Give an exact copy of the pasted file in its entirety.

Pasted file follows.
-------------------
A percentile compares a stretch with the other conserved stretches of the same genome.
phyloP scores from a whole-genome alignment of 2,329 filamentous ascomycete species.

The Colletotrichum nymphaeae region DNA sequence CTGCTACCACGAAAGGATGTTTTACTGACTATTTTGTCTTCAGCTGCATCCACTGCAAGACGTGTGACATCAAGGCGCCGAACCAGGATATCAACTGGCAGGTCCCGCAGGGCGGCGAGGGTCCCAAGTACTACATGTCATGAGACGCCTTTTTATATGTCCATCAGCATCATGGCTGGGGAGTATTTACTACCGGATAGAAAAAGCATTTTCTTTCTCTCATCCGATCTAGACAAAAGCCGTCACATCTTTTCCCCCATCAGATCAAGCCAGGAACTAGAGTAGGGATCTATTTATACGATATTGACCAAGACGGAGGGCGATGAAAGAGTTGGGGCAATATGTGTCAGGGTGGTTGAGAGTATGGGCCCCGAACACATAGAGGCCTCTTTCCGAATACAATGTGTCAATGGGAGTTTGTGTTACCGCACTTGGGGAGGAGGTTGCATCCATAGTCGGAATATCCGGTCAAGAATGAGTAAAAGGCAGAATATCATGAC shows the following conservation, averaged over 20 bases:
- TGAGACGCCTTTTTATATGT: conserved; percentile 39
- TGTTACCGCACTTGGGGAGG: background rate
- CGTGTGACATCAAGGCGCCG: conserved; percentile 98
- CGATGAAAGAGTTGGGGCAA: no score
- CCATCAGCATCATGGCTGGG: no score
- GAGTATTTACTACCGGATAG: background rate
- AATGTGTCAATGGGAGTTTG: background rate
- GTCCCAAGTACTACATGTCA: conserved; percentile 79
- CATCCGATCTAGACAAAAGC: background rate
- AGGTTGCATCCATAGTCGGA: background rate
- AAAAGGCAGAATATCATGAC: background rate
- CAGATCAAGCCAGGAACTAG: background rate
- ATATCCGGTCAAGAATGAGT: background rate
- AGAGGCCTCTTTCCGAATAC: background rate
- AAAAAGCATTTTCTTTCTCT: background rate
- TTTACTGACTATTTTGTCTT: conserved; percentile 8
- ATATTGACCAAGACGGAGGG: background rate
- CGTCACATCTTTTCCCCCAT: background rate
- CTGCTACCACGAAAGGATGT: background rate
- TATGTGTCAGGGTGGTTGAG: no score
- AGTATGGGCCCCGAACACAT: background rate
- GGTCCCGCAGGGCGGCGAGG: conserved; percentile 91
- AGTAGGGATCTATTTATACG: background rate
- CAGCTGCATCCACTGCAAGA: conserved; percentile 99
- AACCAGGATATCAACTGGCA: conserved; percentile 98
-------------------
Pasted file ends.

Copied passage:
A percentile compares a stretch with the other conserved stretches of the same genome.
phyloP scores from a whole-genome alignment of 2,329 filamentous ascomycete species.

The Colletotrichum nymphaeae region DNA sequence CTGCTACCACGAAAGGATGTTTTACTGACTATTTTGTCTTCAGCTGCATCCACTGCAAGACGTGTGACATCAAGGCGCCGAACCAGGATATCAACTGGCAGGTCCCGCAGGGCGGCGAGGGTCCCAAGTACTACATGTCATGAGACGCCTTTTTATATGTCCATCAGCATCATGGCTGGGGAGTATTTACTACCGGATAGAAAAAGCATTTTCTTTCTCTCATCCGATCTAGACAAAAGCCGTCACATCTTTTCCCCCATCAGATCAAGCCAGGAACTAGAGTAGGGATCTATTTATACGATATTGACCAAGACGGAGGGCGATGAAAGAGTTGGGGCAATATGTGTCAGGGTGGTTGAGAGTATGGGCCCCGAACACATAGAGGCCTCTTTCCGAATACAATGTGTCAATGGGAGTTTGTGTTACCGCACTTGGGGAGGAGGTTGCATCCATAGTCGGAATATCCGGTCAAGAATGAGTAAAAGGCAGAATATCATGAC shows the following conservation, averaged over 20 bases:
- TGAGACGCCTTTTTATATGT: conserved; percentile 39
- TGTTACCGCACTTGGGGAGG: background rate
- CGTGTGACATCAAGGCGCCG: conserved; percentile 98
- CGATGAAAGAGTTGGGGCAA: no score
- CCATCAGCATCATGGCTGGG: no score
- GAGTATTTACTACCGGATAG: background rate
- AATGTGTCAATGGGAGTTTG: background rate
- GTCCCAAGTACTACATGTCA: conserved; percentile 79
- CATCCGATCTAGACAAAAGC: background rate
- AGGTTGCATCCATAGTCGGA: background rate
- AAAAGGCAGAATATCATGAC: background rate
- CAGATCAAGCCAGGAACTAG: background rate
- ATATCCGGTCAAGAATGAGT: background rate
- AGAGGCCTCTTTCCGAATAC: background rate
- AAAAAGCATTTTCTTTCTCT: background rate
- TTTACTGACTATTTTGTCTT: conserved; percentile 8
- ATATTGACCAAGACGGAGGG: background rate
- CGTCACATCTTTTCCCCCAT: background rate
- CTGCTACCACGAAAGGATGT: background rate
- TATGTGTCAGGGTGGTTGAG: no score
- AGTATGGGCCCCGAACACAT: background rate
- GGTCCCGCAGGGCGGCGAGG: conserved; percentile 91
- AGTAGGGATCTATTTATACG: background rate
- CAGCTGCATCCACTGCAAGA: conserved; percentile 99
- AACCAGGATATCAACTGGCA: conserved; percentile 98